02-17-2013, 09:36 PM
I read fast: but honestly if I read non-fic or some lit-fic, I find I take notes - written notes - in order to slow myself down. There's no talent in reading fast - it just means your eye-to-brain scan works that way. But reading is about reflecting and understanding, I think ( I said I think). And I know I get much more out of reading at the pace the writer intended.

I suspect that's why I'm so fan-girl about Marilynne Robinson (http://www.amazon.com/Gilead-Novel-Marilynne-Robinson/dp/B004MKLRVK). She pulls you up in the first page and says "Not so fast. Settle down. We do this my way."

That said, in contemp and genre - good contemp, good genre and even good non-fic or lit-fic if that's what it wants - I like nothing more than a writer who grabs me by the shirt and says "We do this fast!"

There's no better. There's no worse. There's what works and what doesn't.

SomethingOrOther
02-17-2013, 09:56 PM
Do you find it counter productive to do so? Do you prefer, instead, to just take your time?

Yes.

I enjoy myself a lot, lot more when I'm reading slowly. That's somewhere around 150-200 wpm for me. When I'm feeling impatient I often have to slow myself down. :)

And to each their own, but your approach is misguided if you actually want to learn from these novels, OP.

Jamesaritchie
02-17-2013, 10:04 PM
I can speed read, but there isn't enough money in the world to make me speed read novels. I read novels for entertainment, and the last thing on earth I want to do is rush through a good novel. I also doubt you would learn anything at all about writing this way.

Seriously, speed reading a novel is like seeing how fast you can drink a two hundred dollar bottle of wine.

ebbrown
02-17-2013, 10:18 PM
I think the average person reads about as fast as they speak, since often we speak the words in our heads as we read. I don't feel rushed at about 600wpm, and actually, I don't even feel rushed a bit more than that, but when I'm discussing a novel with someone after the fact, sometimes I realize, hmmm, I missed that plot point, or bit of characterization. I'm hoping with more practice I'll get faster and miss no more than I would reading slowly.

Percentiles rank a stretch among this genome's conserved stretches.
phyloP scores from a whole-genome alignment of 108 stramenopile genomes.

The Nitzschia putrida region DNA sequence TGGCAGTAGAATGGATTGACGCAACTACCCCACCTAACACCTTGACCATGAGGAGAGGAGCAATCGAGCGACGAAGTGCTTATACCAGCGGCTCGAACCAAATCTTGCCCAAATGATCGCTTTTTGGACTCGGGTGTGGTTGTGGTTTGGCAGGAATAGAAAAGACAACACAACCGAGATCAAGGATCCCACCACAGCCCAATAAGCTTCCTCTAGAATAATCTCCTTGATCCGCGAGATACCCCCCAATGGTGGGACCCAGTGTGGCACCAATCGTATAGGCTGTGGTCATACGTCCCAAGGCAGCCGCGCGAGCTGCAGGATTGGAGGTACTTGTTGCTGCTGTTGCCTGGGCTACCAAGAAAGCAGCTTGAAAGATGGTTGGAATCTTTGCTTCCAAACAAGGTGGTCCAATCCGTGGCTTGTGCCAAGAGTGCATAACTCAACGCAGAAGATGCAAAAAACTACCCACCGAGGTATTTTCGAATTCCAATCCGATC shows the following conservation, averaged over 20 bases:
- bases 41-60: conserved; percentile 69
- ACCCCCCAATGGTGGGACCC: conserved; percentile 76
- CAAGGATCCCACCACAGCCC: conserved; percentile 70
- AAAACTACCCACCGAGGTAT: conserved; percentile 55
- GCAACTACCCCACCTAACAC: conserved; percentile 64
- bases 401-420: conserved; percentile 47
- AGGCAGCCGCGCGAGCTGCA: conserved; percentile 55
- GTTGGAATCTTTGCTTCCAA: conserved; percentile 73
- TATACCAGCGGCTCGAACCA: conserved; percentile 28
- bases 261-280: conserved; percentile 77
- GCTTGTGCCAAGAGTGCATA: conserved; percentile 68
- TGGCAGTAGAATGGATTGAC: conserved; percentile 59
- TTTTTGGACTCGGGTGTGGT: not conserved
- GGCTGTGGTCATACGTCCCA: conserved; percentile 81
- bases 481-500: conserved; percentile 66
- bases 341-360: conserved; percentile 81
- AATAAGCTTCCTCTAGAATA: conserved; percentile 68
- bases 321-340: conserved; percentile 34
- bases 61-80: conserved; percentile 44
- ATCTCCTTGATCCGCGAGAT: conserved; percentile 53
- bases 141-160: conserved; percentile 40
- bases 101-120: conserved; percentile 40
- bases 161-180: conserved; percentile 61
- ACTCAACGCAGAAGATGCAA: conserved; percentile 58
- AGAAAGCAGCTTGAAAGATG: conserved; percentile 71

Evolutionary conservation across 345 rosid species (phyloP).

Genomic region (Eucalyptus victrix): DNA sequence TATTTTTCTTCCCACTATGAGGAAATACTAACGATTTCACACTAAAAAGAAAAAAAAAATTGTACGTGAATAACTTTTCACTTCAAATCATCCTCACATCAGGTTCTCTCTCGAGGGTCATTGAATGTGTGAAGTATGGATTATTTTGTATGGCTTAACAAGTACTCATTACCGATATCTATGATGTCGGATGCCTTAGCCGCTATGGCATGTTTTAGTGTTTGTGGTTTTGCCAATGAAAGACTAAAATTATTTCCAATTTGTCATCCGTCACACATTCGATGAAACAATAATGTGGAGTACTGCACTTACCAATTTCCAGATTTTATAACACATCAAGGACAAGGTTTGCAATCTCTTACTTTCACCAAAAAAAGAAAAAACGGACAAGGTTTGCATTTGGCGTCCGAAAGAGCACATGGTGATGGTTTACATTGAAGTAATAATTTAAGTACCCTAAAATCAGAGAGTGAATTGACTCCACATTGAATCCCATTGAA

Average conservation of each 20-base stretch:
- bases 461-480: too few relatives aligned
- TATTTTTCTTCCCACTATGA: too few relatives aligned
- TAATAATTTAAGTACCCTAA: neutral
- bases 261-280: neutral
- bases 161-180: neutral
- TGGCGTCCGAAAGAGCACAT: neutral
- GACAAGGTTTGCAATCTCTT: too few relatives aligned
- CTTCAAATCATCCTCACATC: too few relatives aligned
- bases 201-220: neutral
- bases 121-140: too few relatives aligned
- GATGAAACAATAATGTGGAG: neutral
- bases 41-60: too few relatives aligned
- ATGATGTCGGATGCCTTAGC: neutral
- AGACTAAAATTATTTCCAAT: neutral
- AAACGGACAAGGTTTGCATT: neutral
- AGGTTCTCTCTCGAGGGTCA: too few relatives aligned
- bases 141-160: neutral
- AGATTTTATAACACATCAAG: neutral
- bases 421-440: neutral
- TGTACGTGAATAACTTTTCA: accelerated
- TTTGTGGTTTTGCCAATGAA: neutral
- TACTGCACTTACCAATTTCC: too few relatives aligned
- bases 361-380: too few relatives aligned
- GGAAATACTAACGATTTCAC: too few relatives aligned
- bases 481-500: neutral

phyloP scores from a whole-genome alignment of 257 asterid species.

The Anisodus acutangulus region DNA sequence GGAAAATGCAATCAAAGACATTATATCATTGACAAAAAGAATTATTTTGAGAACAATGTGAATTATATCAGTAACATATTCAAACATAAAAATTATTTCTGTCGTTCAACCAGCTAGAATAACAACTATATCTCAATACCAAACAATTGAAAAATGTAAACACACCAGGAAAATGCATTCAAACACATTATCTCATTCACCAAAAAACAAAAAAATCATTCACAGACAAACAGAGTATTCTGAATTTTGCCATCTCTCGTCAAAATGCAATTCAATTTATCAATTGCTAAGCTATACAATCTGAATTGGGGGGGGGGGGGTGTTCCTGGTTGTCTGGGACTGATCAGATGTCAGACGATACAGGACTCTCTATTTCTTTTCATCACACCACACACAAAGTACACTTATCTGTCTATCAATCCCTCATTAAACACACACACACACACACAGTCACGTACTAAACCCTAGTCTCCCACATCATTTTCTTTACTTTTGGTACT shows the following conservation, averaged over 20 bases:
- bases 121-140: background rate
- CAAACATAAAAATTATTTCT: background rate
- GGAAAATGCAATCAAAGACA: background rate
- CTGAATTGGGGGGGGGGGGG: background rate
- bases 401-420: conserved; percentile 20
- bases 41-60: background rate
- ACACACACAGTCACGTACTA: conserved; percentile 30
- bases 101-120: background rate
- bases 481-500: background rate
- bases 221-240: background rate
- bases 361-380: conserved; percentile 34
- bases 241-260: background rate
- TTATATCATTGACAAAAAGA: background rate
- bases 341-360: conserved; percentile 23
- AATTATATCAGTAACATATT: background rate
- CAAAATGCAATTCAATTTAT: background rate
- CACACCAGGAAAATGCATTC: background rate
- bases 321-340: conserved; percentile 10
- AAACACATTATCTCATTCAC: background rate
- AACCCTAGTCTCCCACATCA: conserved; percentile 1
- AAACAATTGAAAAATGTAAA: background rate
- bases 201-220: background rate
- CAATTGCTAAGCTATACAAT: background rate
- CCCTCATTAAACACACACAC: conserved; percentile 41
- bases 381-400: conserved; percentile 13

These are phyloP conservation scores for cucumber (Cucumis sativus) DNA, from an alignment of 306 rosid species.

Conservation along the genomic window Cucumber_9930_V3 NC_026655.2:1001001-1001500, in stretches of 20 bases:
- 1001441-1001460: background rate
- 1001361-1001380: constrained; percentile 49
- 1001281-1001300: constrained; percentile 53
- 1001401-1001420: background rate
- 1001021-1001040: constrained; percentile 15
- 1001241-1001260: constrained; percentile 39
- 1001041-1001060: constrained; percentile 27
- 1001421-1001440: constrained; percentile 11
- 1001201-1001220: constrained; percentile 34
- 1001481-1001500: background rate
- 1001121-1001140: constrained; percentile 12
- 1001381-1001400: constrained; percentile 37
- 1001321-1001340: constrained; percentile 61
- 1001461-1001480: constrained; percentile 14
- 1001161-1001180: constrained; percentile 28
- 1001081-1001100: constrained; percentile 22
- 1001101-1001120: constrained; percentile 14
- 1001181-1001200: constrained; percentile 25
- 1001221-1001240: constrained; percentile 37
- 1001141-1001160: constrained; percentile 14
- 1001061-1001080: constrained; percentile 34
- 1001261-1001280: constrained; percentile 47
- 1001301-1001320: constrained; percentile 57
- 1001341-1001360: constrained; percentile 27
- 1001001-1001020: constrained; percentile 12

Now I'm curious.
Going to time myself while reading tonight. Already know how fast I type, not how fast I read. Cool.

Vandal
02-17-2013, 10:19 PM
"I took a speed-reading course and read War and Peace in twenty minutes. It's about Russia." - Woody Allen

gothicangel
02-17-2013, 10:23 PM
When I was at university [English graduate] I would normally have to read about three books a week, and would speed-read just to know what I was talking about in seminars. But if I came to write an essay, I would have to read it again at my own pace.

In the end, I ended up hating reading because it became more of a 'process' than enjoyment. It took me ages to learn to love reading again.

Same goes now I'm doing a second degree [Ancient History and Archaeology.] I read through the stuff once, then do note-taking, otherwise I'm not learning anything.

Snowstorm
02-17-2013, 10:28 PM
I'm naturally a quick reader, but I want to enjoy a good book. The only time I skim/speed-read is when I'm bored with the book and want to find out whodunit or how the books ends (thankfully this is rare).

Conversely, the only book I forced myself to read slow was Carl Van Doren's Benjamin Franklin, a 600+-page tome. Passages were complex, but so beautifully written that I made myself slow down and concentrate so I could absorb everything he (and Ben) wrote.

profen4
02-17-2013, 11:15 PM
Now I'm curious.
Going to time myself while reading tonight. Already know how fast I type, not how fast I read. Cool.

There's a link to a reading speed test on my blog. It's from Staples. It's just for fun but might give you *some* idea.

Buffysquirrel
02-17-2013, 11:43 PM
I remember when I did a reading challenge on Goodreads and found myself reading books more quickly/more often than I really wanted to. It put me off reading for a while. So I don't think I'll be forcing myself in future. I read primarily for pleasure, after all.

Jamesaritchie
02-18-2013, 12:09 AM
I think the average person reads about as fast as they speak, since often we speak the words in our heads as we read. I don't feel rushed at about 600wpm, and actually, I don't even feel rushed a bit more than that, but when I'm discussing a novel with someone after the fact, sometimes I realize, hmmm, I missed that plot point, or bit of characterization. I'm hoping with more practice I'll get faster and miss no more than I would reading slowly.